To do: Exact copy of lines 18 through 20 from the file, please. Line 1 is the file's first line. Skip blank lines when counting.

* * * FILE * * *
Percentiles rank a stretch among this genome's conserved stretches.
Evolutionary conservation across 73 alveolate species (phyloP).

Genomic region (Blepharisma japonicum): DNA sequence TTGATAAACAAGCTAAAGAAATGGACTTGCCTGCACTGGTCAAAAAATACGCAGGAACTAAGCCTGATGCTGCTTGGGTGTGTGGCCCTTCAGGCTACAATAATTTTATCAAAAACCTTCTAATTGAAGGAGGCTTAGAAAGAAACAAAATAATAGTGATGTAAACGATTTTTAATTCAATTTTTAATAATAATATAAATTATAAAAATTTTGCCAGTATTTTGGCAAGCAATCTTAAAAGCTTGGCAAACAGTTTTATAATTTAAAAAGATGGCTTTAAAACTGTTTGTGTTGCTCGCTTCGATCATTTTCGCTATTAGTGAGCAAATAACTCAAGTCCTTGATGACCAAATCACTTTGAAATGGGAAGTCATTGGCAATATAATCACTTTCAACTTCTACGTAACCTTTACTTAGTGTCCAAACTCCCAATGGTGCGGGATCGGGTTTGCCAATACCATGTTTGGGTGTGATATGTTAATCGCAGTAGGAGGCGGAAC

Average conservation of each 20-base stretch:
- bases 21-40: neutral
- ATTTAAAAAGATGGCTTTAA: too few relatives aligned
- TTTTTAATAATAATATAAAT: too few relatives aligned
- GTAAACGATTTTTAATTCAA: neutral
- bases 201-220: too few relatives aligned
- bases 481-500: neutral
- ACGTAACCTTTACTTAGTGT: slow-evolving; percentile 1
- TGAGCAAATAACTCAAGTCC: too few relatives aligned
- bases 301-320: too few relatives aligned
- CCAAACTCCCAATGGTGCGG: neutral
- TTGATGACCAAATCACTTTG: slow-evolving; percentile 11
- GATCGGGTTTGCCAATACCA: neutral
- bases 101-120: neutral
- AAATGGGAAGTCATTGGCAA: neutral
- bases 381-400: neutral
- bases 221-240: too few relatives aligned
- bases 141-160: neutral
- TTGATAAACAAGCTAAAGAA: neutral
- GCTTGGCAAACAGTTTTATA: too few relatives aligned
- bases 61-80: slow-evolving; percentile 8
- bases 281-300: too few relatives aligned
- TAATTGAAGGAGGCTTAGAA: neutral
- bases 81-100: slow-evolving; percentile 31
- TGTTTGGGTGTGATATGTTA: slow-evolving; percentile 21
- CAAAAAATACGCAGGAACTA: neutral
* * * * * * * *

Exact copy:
- AAATGGGAAGTCATTGGCAA: neutral
- bases 381-400: neutral
- bases 221-240: too few relatives aligned